Flovent Inhaler

- Pulmonary Sequelae at Six Months following Extracorporeal Membrane Oxygenation (12)

It is commonly believed that the avoidance of further injury from treatment, using lung rest on ECMO, will allow lung healing and recovery. However, the results from this study suggest that these infants have such severe initial lung injury that chronic lung disease cannot be completely prevented by this mode of therapy.
In this study, 42 percent of infants had Pa02 <80 mm Hg. Further, 47 percent of infants required supplemental oxygen at some time during the first six months of life. Krummel et al reported normal Pa02 in six ECMO survivors who were breathing room air, and none was noted to be clinically cyanotic. However, the infants in the study of Krummel et al were studied at 10 to 15 months of age, while our patients were studied at 6 months of age. It is possible that oxygenation will improve with increasing age in some of our patients as well. Andrew et al reported that 31 percent of infants required supplemental oxygen during the first year of life, which is similar to our information on younger infants. Fifty-two percent of our patients were treated by bronchodilators, and 32 percent were placed on oral diuretics for clinical signs of chronic lung disease. None of the infants in the previously noted two studies received any diuretics or bronchodilators.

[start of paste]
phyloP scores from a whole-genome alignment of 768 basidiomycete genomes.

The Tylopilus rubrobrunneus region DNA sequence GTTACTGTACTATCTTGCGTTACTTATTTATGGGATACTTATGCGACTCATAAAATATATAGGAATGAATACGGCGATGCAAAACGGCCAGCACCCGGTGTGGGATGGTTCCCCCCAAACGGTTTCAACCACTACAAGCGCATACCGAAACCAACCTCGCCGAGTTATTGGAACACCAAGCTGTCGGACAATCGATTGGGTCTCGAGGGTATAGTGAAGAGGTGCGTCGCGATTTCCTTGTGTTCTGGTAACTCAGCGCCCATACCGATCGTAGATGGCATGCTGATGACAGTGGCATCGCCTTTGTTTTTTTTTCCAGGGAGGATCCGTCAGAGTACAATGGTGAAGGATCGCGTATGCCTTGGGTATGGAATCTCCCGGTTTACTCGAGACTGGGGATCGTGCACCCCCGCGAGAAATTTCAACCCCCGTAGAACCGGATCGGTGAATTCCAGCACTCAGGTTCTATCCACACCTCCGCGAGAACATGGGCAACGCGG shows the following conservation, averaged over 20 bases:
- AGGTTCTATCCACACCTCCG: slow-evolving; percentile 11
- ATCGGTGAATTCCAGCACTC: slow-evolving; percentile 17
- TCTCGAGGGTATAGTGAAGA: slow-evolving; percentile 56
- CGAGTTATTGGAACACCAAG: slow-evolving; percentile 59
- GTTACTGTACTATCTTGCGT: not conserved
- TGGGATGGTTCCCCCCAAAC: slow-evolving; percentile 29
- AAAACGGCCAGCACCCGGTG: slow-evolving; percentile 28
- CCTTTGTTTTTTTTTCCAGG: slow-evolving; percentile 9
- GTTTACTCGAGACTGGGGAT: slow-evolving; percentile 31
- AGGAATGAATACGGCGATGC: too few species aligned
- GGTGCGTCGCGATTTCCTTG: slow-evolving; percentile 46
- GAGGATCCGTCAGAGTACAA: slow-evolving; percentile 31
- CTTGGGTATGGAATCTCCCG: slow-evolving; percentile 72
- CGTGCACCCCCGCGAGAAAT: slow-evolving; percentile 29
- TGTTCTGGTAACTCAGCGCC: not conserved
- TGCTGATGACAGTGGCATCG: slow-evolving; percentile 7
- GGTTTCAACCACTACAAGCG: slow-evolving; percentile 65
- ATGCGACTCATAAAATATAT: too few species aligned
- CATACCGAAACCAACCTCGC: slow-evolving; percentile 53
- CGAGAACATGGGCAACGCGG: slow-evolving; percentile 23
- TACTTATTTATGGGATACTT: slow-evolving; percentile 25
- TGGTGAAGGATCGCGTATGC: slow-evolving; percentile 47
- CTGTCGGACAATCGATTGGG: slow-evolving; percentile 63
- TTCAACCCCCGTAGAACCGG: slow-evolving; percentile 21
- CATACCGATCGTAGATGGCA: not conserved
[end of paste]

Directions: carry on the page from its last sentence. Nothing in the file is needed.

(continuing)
August 24, 2013 Pulmonary function
Tags: chronic lung disease mechanical ventilation neonatal respiratory failure pulmonary function respiratory failure